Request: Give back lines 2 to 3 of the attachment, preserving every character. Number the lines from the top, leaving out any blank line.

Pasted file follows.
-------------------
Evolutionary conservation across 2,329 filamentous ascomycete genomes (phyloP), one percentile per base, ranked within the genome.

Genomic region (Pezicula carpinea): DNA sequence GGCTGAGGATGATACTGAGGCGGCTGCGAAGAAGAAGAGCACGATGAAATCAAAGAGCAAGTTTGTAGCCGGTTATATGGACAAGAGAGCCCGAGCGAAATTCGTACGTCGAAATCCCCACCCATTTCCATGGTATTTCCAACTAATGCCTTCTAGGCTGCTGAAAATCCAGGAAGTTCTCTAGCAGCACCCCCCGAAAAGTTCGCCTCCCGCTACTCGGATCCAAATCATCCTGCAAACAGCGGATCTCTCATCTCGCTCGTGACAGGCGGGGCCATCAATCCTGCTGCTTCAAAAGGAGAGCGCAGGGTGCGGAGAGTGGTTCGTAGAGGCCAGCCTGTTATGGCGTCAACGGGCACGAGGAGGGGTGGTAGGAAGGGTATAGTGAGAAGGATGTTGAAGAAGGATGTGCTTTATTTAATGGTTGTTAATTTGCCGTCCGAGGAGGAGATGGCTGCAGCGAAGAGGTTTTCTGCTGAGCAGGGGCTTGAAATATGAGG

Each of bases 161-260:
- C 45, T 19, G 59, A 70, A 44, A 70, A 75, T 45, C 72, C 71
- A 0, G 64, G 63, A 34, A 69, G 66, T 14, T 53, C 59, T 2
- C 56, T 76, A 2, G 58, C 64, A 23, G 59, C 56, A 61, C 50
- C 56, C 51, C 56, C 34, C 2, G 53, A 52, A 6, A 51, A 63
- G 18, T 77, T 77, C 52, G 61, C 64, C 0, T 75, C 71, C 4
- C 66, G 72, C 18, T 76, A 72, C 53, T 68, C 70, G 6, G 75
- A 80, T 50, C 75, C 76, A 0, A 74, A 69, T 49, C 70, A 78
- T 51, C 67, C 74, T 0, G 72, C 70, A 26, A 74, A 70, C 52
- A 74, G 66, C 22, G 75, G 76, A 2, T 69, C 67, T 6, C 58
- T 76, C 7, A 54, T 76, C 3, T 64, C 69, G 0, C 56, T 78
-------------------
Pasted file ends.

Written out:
Genomic region (Pezicula carpinea): DNA sequence GGCTGAGGATGATACTGAGGCGGCTGCGAAGAAGAAGAGCACGATGAAATCAAAGAGCAAGTTTGTAGCCGGTTATATGGACAAGAGAGCCCGAGCGAAATTCGTACGTCGAAATCCCCACCCATTTCCATGGTATTTCCAACTAATGCCTTCTAGGCTGCTGAAAATCCAGGAAGTTCTCTAGCAGCACCCCCCGAAAAGTTCGCCTCCCGCTACTCGGATCCAAATCATCCTGCAAACAGCGGATCTCTCATCTCGCTCGTGACAGGCGGGGCCATCAATCCTGCTGCTTCAAAAGGAGAGCGCAGGGTGCGGAGAGTGGTTCGTAGAGGCCAGCCTGTTATGGCGTCAACGGGCACGAGGAGGGGTGGTAGGAAGGGTATAGTGAGAAGGATGTTGAAGAAGGATGTGCTTTATTTAATGGTTGTTAATTTGCCGTCCGAGGAGGAGATGGCTGCAGCGAAGAGGTTTTCTGCTGAGCAGGGGCTTGAAATATGAGG

Each of bases 161-260: